The proposed project is designed to advance our understanding of the development and mechanism of categorization - a fundamental component of human intelligence. The proposed research is based on the hypothesis of multiple mechanisms sub-serving category learning: (a) an early developing mechanism that is based on distributed attention and learning of within-category statistics and (b) later developing mechanism that is based on selective attention to category-relevant information. To test these hypotheses, we will conduct a series of experiments with 8-20 month-old infants, 3-8 year-old children, and adults. The proposed project has the following Specific Aims.
Specific Aim 1 is to examine developmental changes in category learning in infancy and early childhood. To achieve this aim, we will create category structures that can be learned by either distributed or selective attention, with each pattern of learning resulting in different category representation. By focusin on attention during category learning and on patterns of generalization, we will infer how categories are learned and represented. By comparing category learning and representation across ages under the same task and by manipulating the category structure we will infer how category learning changes with development.
Specific Aim 2 is to link the development of selective attention with the development of category learning. To achieve this aim will measure selective attention independently of category learning and will link variability in selective attention with variability of learning category structures that require focused attention. The proposed project will elucidate the development and mechanism of categorization - one of the most critical components of cognitive development. In addition to contributing to our understanding of typical cognitive development, these answers may also contribute to the early diagnostics and treatment of several intellectual disorders, such as autism and Williams syndrome.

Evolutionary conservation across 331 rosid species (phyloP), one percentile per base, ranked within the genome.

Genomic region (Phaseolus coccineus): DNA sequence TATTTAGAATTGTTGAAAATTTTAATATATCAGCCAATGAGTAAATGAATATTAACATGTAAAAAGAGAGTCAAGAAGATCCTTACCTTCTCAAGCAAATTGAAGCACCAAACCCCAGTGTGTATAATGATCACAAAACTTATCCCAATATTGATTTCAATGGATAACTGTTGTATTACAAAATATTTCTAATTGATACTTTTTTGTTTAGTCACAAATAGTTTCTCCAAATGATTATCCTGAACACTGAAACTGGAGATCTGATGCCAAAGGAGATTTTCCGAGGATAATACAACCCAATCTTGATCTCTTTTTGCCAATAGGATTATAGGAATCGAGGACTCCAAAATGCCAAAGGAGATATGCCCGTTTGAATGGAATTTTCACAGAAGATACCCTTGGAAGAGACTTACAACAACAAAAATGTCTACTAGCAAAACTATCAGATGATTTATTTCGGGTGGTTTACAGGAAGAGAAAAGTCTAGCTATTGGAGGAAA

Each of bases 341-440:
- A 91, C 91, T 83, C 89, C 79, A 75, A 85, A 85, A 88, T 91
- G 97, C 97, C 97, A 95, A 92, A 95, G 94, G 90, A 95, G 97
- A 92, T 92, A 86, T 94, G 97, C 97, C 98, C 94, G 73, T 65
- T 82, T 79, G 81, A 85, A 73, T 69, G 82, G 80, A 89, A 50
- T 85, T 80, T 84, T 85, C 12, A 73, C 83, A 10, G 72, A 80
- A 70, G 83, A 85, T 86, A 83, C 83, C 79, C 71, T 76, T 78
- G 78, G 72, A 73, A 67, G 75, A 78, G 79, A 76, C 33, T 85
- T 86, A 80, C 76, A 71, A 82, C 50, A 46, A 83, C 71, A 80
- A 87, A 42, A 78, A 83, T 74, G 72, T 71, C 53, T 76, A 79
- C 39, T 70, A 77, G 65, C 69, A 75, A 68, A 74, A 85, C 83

The proposed project will elucidate the development of categorization and category learning -- critical components of typical cognitive development. Because the ability to learn and use categories is changed or reduced under various forms of intellectual and/or developmental disability, such as autism or Williams syndrome, understanding of typical development is critical for better and more precise diagnosis of these developmental disorders. Therefore, results of the proposed research may contribute to the early diagnostics (and potentially treatment) of autism and Williams syndrome.
|O'Leary, Allison P; Sloutsky, Vladimir M (2018) Components of metacognition can function independently across development. Dev Psychol :|
|Darby, Kevin P; Castro, Leyre; Wasserman, Edward A et al. (2018) Cognitive flexibility and memory in pigeons, human children, and adults. Cognition 177:30-40|
|Sloutsky, Vladimir M; Yim, Hyungwook; Yao, Xin et al. (2017) An associative account of the development of word learning. Cogn Psychol 97:1-30|
|Plebanek, Daniel J; Sloutsky, Vladimir M (2017) Costs of Selective Attention: When Children Notice What Adults Miss. Psychol Sci 28:723-732|
|O'Leary, Allison P; Sloutsky, Vladimir M (2017) Carving Metacognition at Its Joints: Protracted Development of Component Processes. Child Dev 88:1015-1032|
|Deng, Wei Sophia; Sloutsky, Vladimir M (2016) Selective attention, diffused attention, and the development of categorization. Cogn Psychol 91:24-62|
|Deng, Wei Sophia; Sloutsky, Vladimir M (2015) The development of categorization: effects of classification and inference training on category representation. Dev Psychol 51:392-405|
|Darby, Kevin P; Sloutsky, Vladimir M (2015) When Delays Improve Memory: Stabilizing Memory in Children May Require Time. Psychol Sci 26:1937-46|
|Hammer, Rubi; Sloutsky, Vladimir; Grill-Spector, Kalanit (2015) Feature saliency and feedback information interactively impact visual category learning. Front Psychol 6:74|
|Sloutsky, Vladimir M; Sophia Deng, Wei; Fisher, Anna V et al. (2015) Conceptual influences on induction: A case for a late onset. Cogn Psychol 82:1-31|
Showing the most recent 10 out of 12 publications